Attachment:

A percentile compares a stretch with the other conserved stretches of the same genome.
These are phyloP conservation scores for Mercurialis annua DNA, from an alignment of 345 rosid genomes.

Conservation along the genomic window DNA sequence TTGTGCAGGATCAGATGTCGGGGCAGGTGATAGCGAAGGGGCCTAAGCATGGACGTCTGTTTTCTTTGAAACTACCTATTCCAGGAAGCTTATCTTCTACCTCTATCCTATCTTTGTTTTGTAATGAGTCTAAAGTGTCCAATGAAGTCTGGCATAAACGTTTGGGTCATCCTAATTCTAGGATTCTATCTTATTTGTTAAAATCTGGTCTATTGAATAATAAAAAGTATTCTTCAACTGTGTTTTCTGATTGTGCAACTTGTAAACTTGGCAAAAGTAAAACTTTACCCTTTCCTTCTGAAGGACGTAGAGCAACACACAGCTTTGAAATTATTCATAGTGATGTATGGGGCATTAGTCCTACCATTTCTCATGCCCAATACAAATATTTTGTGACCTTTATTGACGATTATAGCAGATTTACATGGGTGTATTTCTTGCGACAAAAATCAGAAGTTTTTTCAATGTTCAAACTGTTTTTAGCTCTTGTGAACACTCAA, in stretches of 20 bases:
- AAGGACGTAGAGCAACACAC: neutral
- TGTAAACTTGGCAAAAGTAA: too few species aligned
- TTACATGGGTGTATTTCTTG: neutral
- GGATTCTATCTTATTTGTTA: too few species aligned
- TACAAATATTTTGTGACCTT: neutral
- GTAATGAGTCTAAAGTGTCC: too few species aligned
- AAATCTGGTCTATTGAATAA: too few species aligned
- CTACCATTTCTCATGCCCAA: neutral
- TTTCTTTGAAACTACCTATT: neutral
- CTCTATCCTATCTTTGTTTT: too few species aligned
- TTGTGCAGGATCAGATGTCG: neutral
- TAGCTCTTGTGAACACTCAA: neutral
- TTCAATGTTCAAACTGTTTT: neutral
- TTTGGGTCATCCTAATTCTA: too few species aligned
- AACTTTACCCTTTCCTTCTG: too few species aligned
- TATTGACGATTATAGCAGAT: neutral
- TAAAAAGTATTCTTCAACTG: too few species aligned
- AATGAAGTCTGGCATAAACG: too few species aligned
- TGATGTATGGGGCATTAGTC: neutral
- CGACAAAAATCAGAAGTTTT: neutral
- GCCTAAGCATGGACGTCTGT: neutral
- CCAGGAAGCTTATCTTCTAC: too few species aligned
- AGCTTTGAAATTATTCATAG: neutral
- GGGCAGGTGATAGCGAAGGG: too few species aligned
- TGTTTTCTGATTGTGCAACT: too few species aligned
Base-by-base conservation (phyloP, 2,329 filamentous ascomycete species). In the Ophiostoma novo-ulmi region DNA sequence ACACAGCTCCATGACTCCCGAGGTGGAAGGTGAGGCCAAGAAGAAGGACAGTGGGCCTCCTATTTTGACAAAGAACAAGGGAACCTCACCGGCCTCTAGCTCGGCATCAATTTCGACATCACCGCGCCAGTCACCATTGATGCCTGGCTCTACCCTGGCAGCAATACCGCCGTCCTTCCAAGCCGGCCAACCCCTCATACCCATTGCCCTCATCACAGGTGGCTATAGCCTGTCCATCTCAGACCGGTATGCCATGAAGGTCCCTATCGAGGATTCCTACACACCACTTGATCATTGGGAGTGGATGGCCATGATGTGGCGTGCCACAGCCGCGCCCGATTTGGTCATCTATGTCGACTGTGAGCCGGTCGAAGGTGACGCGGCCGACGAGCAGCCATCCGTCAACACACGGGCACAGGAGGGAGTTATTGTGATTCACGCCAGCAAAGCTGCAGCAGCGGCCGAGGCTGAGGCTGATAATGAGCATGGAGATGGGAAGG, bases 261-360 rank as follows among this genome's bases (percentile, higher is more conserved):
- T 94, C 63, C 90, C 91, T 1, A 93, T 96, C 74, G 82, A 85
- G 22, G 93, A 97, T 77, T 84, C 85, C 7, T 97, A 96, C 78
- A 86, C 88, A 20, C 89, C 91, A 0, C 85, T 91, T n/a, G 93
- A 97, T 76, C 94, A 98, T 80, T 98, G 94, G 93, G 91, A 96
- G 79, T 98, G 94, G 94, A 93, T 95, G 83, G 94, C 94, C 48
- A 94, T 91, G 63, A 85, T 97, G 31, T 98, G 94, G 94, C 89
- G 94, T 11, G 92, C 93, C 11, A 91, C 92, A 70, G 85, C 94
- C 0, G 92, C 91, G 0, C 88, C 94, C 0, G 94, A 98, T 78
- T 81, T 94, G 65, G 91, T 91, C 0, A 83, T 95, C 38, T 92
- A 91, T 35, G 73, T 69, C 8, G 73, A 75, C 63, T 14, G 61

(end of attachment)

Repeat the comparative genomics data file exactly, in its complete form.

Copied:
A percentile compares a stretch with the other conserved stretches of the same genome.
These are phyloP conservation scores for Mercurialis annua DNA, from an alignment of 345 rosid genomes.

Conservation along the genomic window DNA sequence TTGTGCAGGATCAGATGTCGGGGCAGGTGATAGCGAAGGGGCCTAAGCATGGACGTCTGTTTTCTTTGAAACTACCTATTCCAGGAAGCTTATCTTCTACCTCTATCCTATCTTTGTTTTGTAATGAGTCTAAAGTGTCCAATGAAGTCTGGCATAAACGTTTGGGTCATCCTAATTCTAGGATTCTATCTTATTTGTTAAAATCTGGTCTATTGAATAATAAAAAGTATTCTTCAACTGTGTTTTCTGATTGTGCAACTTGTAAACTTGGCAAAAGTAAAACTTTACCCTTTCCTTCTGAAGGACGTAGAGCAACACACAGCTTTGAAATTATTCATAGTGATGTATGGGGCATTAGTCCTACCATTTCTCATGCCCAATACAAATATTTTGTGACCTTTATTGACGATTATAGCAGATTTACATGGGTGTATTTCTTGCGACAAAAATCAGAAGTTTTTTCAATGTTCAAACTGTTTTTAGCTCTTGTGAACACTCAA, in stretches of 20 bases:
- AAGGACGTAGAGCAACACAC: neutral
- TGTAAACTTGGCAAAAGTAA: too few species aligned
- TTACATGGGTGTATTTCTTG: neutral
- GGATTCTATCTTATTTGTTA: too few species aligned
- TACAAATATTTTGTGACCTT: neutral
- GTAATGAGTCTAAAGTGTCC: too few species aligned
- AAATCTGGTCTATTGAATAA: too few species aligned
- CTACCATTTCTCATGCCCAA: neutral
- TTTCTTTGAAACTACCTATT: neutral
- CTCTATCCTATCTTTGTTTT: too few species aligned
- TTGTGCAGGATCAGATGTCG: neutral
- TAGCTCTTGTGAACACTCAA: neutral
- TTCAATGTTCAAACTGTTTT: neutral
- TTTGGGTCATCCTAATTCTA: too few species aligned
- AACTTTACCCTTTCCTTCTG: too few species aligned
- TATTGACGATTATAGCAGAT: neutral
- TAAAAAGTATTCTTCAACTG: too few species aligned
- AATGAAGTCTGGCATAAACG: too few species aligned
- TGATGTATGGGGCATTAGTC: neutral
- CGACAAAAATCAGAAGTTTT: neutral
- GCCTAAGCATGGACGTCTGT: neutral
- CCAGGAAGCTTATCTTCTAC: too few species aligned
- AGCTTTGAAATTATTCATAG: neutral
- GGGCAGGTGATAGCGAAGGG: too few species aligned
- TGTTTTCTGATTGTGCAACT: too few species aligned
Base-by-base conservation (phyloP, 2,329 filamentous ascomycete species). In the Ophiostoma novo-ulmi region DNA sequence ACACAGCTCCATGACTCCCGAGGTGGAAGGTGAGGCCAAGAAGAAGGACAGTGGGCCTCCTATTTTGACAAAGAACAAGGGAACCTCACCGGCCTCTAGCTCGGCATCAATTTCGACATCACCGCGCCAGTCACCATTGATGCCTGGCTCTACCCTGGCAGCAATACCGCCGTCCTTCCAAGCCGGCCAACCCCTCATACCCATTGCCCTCATCACAGGTGGCTATAGCCTGTCCATCTCAGACCGGTATGCCATGAAGGTCCCTATCGAGGATTCCTACACACCACTTGATCATTGGGAGTGGATGGCCATGATGTGGCGTGCCACAGCCGCGCCCGATTTGGTCATCTATGTCGACTGTGAGCCGGTCGAAGGTGACGCGGCCGACGAGCAGCCATCCGTCAACACACGGGCACAGGAGGGAGTTATTGTGATTCACGCCAGCAAAGCTGCAGCAGCGGCCGAGGCTGAGGCTGATAATGAGCATGGAGATGGGAAGG, bases 261-360 rank as follows among this genome's bases (percentile, higher is more conserved):
- T 94, C 63, C 90, C 91, T 1, A 93, T 96, C 74, G 82, A 85
- G 22, G 93, A 97, T 77, T 84, C 85, C 7, T 97, A 96, C 78
- A 86, C 88, A 20, C 89, C 91, A 0, C 85, T 91, T n/a, G 93
- A 97, T 76, C 94, A 98, T 80, T 98, G 94, G 93, G 91, A 96
- G 79, T 98, G 94, G 94, A 93, T 95, G 83, G 94, C 94, C 48
- A 94, T 91, G 63, A 85, T 97, G 31, T 98, G 94, G 94, C 89
- G 94, T 11, G 92, C 93, C 11, A 91, C 92, A 70, G 85, C 94
- C 0, G 92, C 91, G 0, C 88, C 94, C 0, G 94, A 98, T 78
- T 81, T 94, G 65, G 91, T 91, C 0, A 83, T 95, C 38, T 92
- A 91, T 35, G 73, T 69, C 8, G 73, A 75, C 63, T 14, G 61